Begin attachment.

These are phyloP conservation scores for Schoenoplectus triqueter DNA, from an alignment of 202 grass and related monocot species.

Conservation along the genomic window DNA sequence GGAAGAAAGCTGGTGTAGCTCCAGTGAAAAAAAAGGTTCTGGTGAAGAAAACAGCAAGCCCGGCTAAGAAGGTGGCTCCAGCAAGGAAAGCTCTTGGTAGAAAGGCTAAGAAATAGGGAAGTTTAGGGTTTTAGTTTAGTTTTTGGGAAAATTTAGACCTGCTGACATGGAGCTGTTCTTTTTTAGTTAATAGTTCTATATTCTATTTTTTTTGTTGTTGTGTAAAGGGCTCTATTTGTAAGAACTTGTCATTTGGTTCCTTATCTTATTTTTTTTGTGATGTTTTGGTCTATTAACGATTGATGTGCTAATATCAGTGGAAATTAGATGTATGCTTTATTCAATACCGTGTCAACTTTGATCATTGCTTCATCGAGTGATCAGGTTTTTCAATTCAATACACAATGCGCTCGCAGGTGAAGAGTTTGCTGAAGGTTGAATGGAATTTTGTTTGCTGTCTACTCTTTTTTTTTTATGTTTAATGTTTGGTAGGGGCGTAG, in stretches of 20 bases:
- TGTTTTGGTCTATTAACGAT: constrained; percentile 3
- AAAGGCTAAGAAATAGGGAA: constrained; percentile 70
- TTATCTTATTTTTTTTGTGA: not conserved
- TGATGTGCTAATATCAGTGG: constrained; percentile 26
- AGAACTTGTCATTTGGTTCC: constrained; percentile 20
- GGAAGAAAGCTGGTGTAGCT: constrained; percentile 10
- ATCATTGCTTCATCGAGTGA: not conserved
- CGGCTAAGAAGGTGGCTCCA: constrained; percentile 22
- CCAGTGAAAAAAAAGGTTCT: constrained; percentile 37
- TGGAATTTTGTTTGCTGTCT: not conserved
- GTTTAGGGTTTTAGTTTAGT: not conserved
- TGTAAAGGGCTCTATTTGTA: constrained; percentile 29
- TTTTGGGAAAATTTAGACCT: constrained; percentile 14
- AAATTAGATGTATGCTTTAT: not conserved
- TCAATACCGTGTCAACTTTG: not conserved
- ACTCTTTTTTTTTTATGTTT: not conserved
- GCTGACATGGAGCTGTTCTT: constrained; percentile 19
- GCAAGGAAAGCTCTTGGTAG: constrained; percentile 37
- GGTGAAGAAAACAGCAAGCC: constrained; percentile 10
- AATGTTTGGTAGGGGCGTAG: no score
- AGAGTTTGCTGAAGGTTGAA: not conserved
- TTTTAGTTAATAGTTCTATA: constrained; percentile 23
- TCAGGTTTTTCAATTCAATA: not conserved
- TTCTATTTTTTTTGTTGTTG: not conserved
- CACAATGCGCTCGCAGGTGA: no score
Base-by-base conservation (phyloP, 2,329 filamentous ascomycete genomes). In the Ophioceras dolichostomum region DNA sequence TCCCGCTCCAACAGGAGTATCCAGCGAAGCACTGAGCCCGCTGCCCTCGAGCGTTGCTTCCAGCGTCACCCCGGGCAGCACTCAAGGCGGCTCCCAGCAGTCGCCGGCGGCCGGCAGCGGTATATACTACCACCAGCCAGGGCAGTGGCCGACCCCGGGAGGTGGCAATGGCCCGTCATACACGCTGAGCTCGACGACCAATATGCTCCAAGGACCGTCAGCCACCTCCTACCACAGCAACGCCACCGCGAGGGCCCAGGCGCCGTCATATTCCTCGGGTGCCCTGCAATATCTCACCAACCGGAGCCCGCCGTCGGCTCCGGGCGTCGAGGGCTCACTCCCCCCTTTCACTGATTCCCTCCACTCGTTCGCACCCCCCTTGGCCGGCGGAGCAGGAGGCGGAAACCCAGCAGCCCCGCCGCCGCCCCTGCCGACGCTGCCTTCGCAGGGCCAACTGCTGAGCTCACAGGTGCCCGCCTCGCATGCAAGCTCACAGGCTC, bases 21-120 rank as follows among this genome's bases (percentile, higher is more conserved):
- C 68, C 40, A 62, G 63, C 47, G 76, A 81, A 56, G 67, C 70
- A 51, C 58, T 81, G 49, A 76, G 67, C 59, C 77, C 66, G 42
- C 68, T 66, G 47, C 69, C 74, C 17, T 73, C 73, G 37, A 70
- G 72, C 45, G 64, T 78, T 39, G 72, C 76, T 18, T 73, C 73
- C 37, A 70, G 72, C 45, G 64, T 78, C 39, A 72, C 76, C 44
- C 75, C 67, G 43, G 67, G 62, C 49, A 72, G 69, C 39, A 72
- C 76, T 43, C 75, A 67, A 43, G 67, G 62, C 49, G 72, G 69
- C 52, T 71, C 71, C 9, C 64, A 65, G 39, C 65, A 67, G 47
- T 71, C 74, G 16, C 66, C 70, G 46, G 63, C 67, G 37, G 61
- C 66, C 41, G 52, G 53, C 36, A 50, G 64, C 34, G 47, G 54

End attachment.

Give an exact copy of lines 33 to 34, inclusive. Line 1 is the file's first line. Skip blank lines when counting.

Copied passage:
- C 37, A 70, G 72, C 45, G 64, T 78, C 39, A 72, C 76, C 44
- C 75, C 67, G 43, G 67, G 62, C 49, A 72, G 69, C 39, A 72